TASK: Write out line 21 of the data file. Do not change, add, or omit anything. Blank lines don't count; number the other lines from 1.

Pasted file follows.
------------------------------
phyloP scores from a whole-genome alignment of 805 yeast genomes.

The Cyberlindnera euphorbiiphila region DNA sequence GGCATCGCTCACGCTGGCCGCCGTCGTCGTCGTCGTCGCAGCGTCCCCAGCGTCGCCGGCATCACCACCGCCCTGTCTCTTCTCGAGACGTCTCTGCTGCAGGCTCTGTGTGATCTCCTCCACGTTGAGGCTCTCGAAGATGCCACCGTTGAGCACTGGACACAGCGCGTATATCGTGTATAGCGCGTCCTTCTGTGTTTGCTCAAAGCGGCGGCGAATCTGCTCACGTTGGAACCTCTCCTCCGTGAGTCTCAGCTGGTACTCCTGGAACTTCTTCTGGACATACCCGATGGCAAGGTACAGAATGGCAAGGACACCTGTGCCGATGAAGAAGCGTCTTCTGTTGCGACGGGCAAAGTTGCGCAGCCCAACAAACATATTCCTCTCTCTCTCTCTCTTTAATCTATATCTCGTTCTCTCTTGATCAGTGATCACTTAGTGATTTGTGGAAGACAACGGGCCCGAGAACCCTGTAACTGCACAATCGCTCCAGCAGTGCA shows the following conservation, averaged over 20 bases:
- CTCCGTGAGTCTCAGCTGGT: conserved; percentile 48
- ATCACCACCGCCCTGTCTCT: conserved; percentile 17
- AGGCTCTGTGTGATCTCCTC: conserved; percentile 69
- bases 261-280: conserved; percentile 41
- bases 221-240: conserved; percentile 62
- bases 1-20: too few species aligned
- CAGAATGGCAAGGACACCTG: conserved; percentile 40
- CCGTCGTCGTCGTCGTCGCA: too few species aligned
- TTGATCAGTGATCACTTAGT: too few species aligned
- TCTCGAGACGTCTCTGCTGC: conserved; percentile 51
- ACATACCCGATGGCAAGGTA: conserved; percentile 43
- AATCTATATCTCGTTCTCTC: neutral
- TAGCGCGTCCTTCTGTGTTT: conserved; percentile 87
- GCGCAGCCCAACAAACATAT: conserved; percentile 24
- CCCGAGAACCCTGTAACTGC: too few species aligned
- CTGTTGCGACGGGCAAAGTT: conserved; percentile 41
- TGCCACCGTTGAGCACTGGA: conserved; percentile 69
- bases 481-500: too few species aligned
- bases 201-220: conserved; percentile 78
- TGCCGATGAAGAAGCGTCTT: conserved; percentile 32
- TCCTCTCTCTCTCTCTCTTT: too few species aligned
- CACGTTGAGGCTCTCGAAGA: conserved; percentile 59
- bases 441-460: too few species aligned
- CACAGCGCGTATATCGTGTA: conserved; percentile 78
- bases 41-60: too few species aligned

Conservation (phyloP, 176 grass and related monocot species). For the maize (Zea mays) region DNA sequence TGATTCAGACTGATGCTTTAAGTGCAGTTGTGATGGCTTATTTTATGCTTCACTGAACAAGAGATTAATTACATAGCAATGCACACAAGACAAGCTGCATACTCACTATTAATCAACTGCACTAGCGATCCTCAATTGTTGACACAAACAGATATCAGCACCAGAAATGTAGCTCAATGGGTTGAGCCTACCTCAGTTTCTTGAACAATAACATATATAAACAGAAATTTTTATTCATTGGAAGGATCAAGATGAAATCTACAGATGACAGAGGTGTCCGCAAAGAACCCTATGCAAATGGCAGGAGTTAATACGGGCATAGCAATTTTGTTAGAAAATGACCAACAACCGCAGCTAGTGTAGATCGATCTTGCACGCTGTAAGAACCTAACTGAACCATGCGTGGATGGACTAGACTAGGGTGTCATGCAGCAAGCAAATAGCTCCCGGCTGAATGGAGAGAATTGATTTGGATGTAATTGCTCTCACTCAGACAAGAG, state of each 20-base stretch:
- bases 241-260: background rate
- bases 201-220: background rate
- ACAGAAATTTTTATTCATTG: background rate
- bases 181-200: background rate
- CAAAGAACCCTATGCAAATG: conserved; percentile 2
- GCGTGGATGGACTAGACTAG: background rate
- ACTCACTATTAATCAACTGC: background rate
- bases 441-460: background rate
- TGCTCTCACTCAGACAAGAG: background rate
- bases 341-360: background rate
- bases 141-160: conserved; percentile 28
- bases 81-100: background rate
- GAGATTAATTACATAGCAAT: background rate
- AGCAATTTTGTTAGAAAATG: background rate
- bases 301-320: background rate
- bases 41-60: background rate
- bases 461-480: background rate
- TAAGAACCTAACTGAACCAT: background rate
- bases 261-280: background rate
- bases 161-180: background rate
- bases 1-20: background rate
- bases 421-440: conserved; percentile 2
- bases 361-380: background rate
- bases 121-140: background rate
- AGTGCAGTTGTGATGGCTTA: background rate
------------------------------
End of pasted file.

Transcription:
- bases 201-220: conserved; percentile 78